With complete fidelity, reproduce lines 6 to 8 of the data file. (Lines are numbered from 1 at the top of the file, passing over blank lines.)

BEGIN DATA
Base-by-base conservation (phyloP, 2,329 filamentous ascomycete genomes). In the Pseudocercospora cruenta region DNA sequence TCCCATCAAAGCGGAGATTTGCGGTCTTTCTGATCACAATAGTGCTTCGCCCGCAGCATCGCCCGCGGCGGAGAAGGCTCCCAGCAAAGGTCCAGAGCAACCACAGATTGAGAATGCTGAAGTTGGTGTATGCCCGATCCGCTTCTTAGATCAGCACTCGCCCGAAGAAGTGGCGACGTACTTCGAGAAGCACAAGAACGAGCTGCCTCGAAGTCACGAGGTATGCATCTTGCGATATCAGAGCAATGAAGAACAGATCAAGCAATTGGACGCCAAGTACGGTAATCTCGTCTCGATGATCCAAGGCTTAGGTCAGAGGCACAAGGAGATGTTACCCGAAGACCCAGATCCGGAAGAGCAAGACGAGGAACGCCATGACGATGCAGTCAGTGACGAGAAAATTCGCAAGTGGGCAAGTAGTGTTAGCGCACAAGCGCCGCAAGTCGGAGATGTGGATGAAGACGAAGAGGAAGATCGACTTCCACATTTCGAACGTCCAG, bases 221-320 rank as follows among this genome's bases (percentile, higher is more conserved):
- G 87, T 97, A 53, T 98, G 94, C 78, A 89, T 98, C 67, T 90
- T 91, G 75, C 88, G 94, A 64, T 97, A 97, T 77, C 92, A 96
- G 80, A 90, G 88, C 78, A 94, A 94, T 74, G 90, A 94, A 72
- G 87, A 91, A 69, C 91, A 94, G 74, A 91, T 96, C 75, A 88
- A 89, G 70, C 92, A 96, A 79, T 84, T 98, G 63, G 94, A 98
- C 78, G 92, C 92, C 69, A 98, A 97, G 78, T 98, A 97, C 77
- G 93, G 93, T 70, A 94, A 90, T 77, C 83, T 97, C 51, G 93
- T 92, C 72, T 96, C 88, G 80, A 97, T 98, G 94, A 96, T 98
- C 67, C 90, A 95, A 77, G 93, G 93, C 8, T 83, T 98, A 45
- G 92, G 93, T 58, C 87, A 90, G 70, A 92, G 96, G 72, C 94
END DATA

- A 89, G 70, C 92, A 96, A 79, T 84, T 98, G 63, G 94, A 98
- C 78, G 92, C 92, C 69, A 98, A 97, G 78, T 98, A 97, C 77
- G 93, G 93, T 70, A 94, A 90, T 77, C 83, T 97, C 51, G 93